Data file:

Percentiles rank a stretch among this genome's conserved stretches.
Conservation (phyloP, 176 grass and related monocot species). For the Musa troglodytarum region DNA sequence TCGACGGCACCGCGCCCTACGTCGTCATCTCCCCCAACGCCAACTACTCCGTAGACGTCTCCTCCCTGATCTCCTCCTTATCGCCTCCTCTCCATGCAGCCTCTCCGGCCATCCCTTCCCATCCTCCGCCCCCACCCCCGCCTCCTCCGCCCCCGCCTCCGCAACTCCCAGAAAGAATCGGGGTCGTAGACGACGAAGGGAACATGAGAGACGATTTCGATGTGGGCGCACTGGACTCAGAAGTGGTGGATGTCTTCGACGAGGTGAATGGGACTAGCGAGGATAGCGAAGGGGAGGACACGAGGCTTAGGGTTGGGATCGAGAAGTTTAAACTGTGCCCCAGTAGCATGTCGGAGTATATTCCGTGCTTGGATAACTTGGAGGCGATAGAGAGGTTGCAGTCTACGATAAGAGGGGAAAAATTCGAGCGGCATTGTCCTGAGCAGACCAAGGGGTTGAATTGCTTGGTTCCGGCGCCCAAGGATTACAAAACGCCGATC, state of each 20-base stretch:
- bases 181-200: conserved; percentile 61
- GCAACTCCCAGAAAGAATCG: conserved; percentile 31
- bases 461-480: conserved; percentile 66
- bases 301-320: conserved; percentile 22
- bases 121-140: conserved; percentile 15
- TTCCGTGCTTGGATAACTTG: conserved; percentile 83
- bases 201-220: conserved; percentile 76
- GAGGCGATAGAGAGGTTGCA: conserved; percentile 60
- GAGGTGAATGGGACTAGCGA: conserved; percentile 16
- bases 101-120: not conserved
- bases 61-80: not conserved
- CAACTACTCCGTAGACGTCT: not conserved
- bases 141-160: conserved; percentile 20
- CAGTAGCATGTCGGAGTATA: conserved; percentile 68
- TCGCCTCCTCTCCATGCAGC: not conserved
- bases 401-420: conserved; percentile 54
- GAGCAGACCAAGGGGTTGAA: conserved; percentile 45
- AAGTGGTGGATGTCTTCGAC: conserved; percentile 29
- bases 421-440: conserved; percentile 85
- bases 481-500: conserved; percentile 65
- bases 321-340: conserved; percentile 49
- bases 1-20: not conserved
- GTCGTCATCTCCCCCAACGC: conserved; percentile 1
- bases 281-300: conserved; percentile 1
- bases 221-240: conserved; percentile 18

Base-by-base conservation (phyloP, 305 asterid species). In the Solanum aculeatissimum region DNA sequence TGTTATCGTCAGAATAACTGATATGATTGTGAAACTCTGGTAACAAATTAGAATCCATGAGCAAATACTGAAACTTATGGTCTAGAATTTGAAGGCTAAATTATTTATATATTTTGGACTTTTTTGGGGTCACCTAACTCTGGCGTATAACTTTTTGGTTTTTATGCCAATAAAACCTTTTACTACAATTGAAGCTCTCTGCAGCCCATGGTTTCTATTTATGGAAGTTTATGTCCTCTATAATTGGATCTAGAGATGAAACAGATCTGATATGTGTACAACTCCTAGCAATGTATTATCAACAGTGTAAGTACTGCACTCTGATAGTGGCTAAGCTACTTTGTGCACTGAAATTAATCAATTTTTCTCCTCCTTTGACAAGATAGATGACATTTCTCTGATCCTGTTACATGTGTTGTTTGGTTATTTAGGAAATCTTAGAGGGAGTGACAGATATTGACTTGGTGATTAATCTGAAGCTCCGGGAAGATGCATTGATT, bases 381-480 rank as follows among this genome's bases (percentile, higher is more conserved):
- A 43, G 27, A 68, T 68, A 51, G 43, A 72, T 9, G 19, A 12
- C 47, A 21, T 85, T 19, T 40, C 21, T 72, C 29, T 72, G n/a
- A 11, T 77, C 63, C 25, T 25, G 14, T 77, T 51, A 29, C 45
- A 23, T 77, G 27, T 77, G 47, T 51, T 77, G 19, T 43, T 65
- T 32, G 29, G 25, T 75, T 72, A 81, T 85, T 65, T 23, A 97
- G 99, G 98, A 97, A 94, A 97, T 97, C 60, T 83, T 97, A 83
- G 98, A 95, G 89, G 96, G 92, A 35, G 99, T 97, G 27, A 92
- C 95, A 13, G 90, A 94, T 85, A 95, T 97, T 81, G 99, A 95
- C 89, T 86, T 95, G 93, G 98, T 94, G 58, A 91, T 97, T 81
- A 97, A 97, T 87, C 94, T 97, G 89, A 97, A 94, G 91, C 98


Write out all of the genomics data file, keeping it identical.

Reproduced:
Percentiles rank a stretch among this genome's conserved stretches.
Conservation (phyloP, 176 grass and related monocot species). For the Musa troglodytarum region DNA sequence TCGACGGCACCGCGCCCTACGTCGTCATCTCCCCCAACGCCAACTACTCCGTAGACGTCTCCTCCCTGATCTCCTCCTTATCGCCTCCTCTCCATGCAGCCTCTCCGGCCATCCCTTCCCATCCTCCGCCCCCACCCCCGCCTCCTCCGCCCCCGCCTCCGCAACTCCCAGAAAGAATCGGGGTCGTAGACGACGAAGGGAACATGAGAGACGATTTCGATGTGGGCGCACTGGACTCAGAAGTGGTGGATGTCTTCGACGAGGTGAATGGGACTAGCGAGGATAGCGAAGGGGAGGACACGAGGCTTAGGGTTGGGATCGAGAAGTTTAAACTGTGCCCCAGTAGCATGTCGGAGTATATTCCGTGCTTGGATAACTTGGAGGCGATAGAGAGGTTGCAGTCTACGATAAGAGGGGAAAAATTCGAGCGGCATTGTCCTGAGCAGACCAAGGGGTTGAATTGCTTGGTTCCGGCGCCCAAGGATTACAAAACGCCGATC, state of each 20-base stretch:
- bases 181-200: conserved; percentile 61
- GCAACTCCCAGAAAGAATCG: conserved; percentile 31
- bases 461-480: conserved; percentile 66
- bases 301-320: conserved; percentile 22
- bases 121-140: conserved; percentile 15
- TTCCGTGCTTGGATAACTTG: conserved; percentile 83
- bases 201-220: conserved; percentile 76
- GAGGCGATAGAGAGGTTGCA: conserved; percentile 60
- GAGGTGAATGGGACTAGCGA: conserved; percentile 16
- bases 101-120: not conserved
- bases 61-80: not conserved
- CAACTACTCCGTAGACGTCT: not conserved
- bases 141-160: conserved; percentile 20
- CAGTAGCATGTCGGAGTATA: conserved; percentile 68
- TCGCCTCCTCTCCATGCAGC: not conserved
- bases 401-420: conserved; percentile 54
- GAGCAGACCAAGGGGTTGAA: conserved; percentile 45
- AAGTGGTGGATGTCTTCGAC: conserved; percentile 29
- bases 421-440: conserved; percentile 85
- bases 481-500: conserved; percentile 65
- bases 321-340: conserved; percentile 49
- bases 1-20: not conserved
- GTCGTCATCTCCCCCAACGC: conserved; percentile 1
- bases 281-300: conserved; percentile 1
- bases 221-240: conserved; percentile 18

Base-by-base conservation (phyloP, 305 asterid species). In the Solanum aculeatissimum region DNA sequence TGTTATCGTCAGAATAACTGATATGATTGTGAAACTCTGGTAACAAATTAGAATCCATGAGCAAATACTGAAACTTATGGTCTAGAATTTGAAGGCTAAATTATTTATATATTTTGGACTTTTTTGGGGTCACCTAACTCTGGCGTATAACTTTTTGGTTTTTATGCCAATAAAACCTTTTACTACAATTGAAGCTCTCTGCAGCCCATGGTTTCTATTTATGGAAGTTTATGTCCTCTATAATTGGATCTAGAGATGAAACAGATCTGATATGTGTACAACTCCTAGCAATGTATTATCAACAGTGTAAGTACTGCACTCTGATAGTGGCTAAGCTACTTTGTGCACTGAAATTAATCAATTTTTCTCCTCCTTTGACAAGATAGATGACATTTCTCTGATCCTGTTACATGTGTTGTTTGGTTATTTAGGAAATCTTAGAGGGAGTGACAGATATTGACTTGGTGATTAATCTGAAGCTCCGGGAAGATGCATTGATT, bases 381-480 rank as follows among this genome's bases (percentile, higher is more conserved):
- A 43, G 27, A 68, T 68, A 51, G 43, A 72, T 9, G 19, A 12
- C 47, A 21, T 85, T 19, T 40, C 21, T 72, C 29, T 72, G n/a
- A 11, T 77, C 63, C 25, T 25, G 14, T 77, T 51, A 29, C 45
- A 23, T 77, G 27, T 77, G 47, T 51, T 77, G 19, T 43, T 65
- T 32, G 29, G 25, T 75, T 72, A 81, T 85, T 65, T 23, A 97
- G 99, G 98, A 97, A 94, A 97, T 97, C 60, T 83, T 97, A 83
- G 98, A 95, G 89, G 96, G 92, A 35, G 99, T 97, G 27, A 92
- C 95, A 13, G 90, A 94, T 85, A 95, T 97, T 81, G 99, A 95
- C 89, T 86, T 95, G 93, G 98, T 94, G 58, A 91, T 97, T 81
- A 97, A 97, T 87, C 94, T 97, G 89, A 97, A 94, G 91, C 98